Make sure that your make up are removed at night

Igo out so rarely that just going out is amazing. I’ll listen to music while I get ready. Angry, nihilistic stuff like David Bowie’s Time is good if I’m going somewhere I’m nervous about. I’ve recently liberated myself from wearing body-hugging clothes. I’m trying to buy clothes that feel sensuous rather than styled. I’ve got into silk tunic dresses from All Saints or the White Company. I also love Dawn O’Porter’s Bob dresses. She dressed me in one called the Flack for the British comedy awards.

I would love to be dressed more, because I loathe shopping. I buy loads of clothes from Asos that just sit there until I try them on in a bad temper, right before the returns deadline. I kind of hate clothes; I still wear hipster-style jeans and I’m always showing my arse – totally undignified for a woman of my age.

I’m against lipstick, big time. Dark eyes need nude lips, so I just use a kohl pencil and lots of mascara. What I do is too accidental to be called a smoky eye – it’s more like a smutty eye. My mum taught me how to put on makeup as a teenager, and I’ve been doing it the same way ever since, although I have started doing my eyebrows. I tend to go quite dark, then think, “They don’t look dark enough”, add some black eyeliner, then I look in the mirror and go, “Jesus, I did not know that was happening.” I use a Mac foundation and, sometimes, Sally Hansen tanning spray on my legs.

I don’t take my makeup off before I go to bed. It’s too boring. I feel almost the same about brushing my teeth: ritualistic washroom crap must take about six years off your life.

Fashion favourite that you should know

How long is a good innings as an iconic beauty, these days? Thirty years, like Cindy Crawford? Sixty-five, like Sophia Loren?

How about 530 years? That’s how long Botticelli’s women have been adored, desired and emulated. They have been muses to Bob Dylan and James Bond, Andy Warhol and Lady Gaga. Botticelli’s Venus, rising from her seashell, is a poster girl not just for the Uffizi, but in teenage bedrooms all over the world. (She even appears on an Italian 10 cent euro coin.) Flora from the same painting inspired Elsa Schiaparelli in 1938, while the figure of Flora as seen in Botticelli’s Primavera was brought to life on the Valentino catwalk last year.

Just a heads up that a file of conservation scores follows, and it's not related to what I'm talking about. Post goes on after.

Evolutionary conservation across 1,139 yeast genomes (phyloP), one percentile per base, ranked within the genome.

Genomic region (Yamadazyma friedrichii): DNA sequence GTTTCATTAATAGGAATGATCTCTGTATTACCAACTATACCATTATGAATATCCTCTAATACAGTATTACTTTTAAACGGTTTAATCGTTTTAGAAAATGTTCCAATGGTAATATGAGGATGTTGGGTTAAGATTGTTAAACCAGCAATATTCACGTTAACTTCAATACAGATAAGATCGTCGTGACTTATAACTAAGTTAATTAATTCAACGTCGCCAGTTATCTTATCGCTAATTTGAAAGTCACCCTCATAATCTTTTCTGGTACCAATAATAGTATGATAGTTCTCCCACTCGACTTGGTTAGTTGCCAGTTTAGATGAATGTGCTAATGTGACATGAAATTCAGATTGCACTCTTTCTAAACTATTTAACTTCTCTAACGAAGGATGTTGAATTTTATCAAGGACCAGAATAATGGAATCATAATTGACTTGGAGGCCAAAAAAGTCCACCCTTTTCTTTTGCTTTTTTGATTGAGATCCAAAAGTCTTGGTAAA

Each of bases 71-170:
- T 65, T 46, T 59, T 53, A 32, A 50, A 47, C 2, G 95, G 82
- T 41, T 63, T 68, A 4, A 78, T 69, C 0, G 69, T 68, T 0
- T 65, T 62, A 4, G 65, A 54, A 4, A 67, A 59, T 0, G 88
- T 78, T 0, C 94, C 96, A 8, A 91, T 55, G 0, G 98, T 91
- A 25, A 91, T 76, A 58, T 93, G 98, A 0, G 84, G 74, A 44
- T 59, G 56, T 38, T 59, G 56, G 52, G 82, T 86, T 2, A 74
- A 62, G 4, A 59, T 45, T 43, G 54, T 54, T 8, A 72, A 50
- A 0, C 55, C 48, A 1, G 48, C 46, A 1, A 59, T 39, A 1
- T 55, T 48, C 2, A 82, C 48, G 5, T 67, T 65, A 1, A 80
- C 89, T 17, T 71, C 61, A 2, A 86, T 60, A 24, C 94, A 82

The enduring charm of Botticelli’s women – and how a painter who languished in obscurity for two centuries after his death came to set the bar for 20th-century beauty – is the subject of Botticelli Reimagined, which opens at the V&A in London on 5 March. The exhibition brings together 50 Botticelli works with 100 related works by artists who have interpreted him, from Dante Gabriel Rossettiand William Morris to René Magritte and Cindy Sherman. Martin Roth, director of the museum, hopes it will explain how and why Botticelli’s legacy has “suffused our collective visual memory”.

The Birth of Venus is “an endlessly quotable metaphor for youth and beauty”, Roth says. The original work is not included in the exhibition, being too delicate to be moved from Florence, but it dominates nonetheless. Two Andy Warhol silkscreens from 1984 permeate Venus with acid colours, turning a familiar image from a venerable museum work into a lurid billboard image. David LaChapelle’s 2009 photograph of a heavily made-up, deeply tanned, bottle-blond model recreating the Venus pose makes explicit reference to the idea of Botticelli as setting an aspirational standard for female beauty.

But the extent to which we have internalised the image as a template is most striking in an accidental homage. In two photographs from Rineke Dijkstra’s monumentally scaled but naturalistically posed Beach Portraits series, young girls pose on the shoreline unknowingly mirroring the posture and body language of Venus. One of the sitters, 14-year-old Erin Kinney, “was trying so hard to answer to a specific image – trying to look like perfection,” Dijkstra told the New York Times. “The girls were asked to pose on a beach, and they unconsciously assumed that pose,” says Ana Debenedetti, curator of the V&A’s exhibition. “Botticelli is so embedded in our visual culture that we know these images without even knowing that we know, in a way.”

There is a dancing quality to the way Botticelli’s women stand, their weight off centre, which is seen today in the one-leg-forward pose that actresses adopt on the red carpet. (The standard red carpet pose is designed to make one look thinner. The Renaissance concept of leggiadria described figures drawn so as to appear light and graceful. Plus ça change.) There is a stillness, too – “They are erotic objects, but peaceful,” Debenedetti says – which is recognisable in the tranquil half smile that is today’s standard celebrity look. They are blond, slender, with long hair. They illustrate an ideal woman of the 15th century, who turns out to look strikingly similar to our contemporary ideal. The exhibition includes footage of Ursula Andress emerging from the sea, “a hint to the idea of love and beauty. She corresponds to a very classic western ideal of beauty: her colouring, her curves. She is erotic, but also has a very natural, earth mother appeal. You feel like she would have beautiful babies!” Debenedetti says.

This season style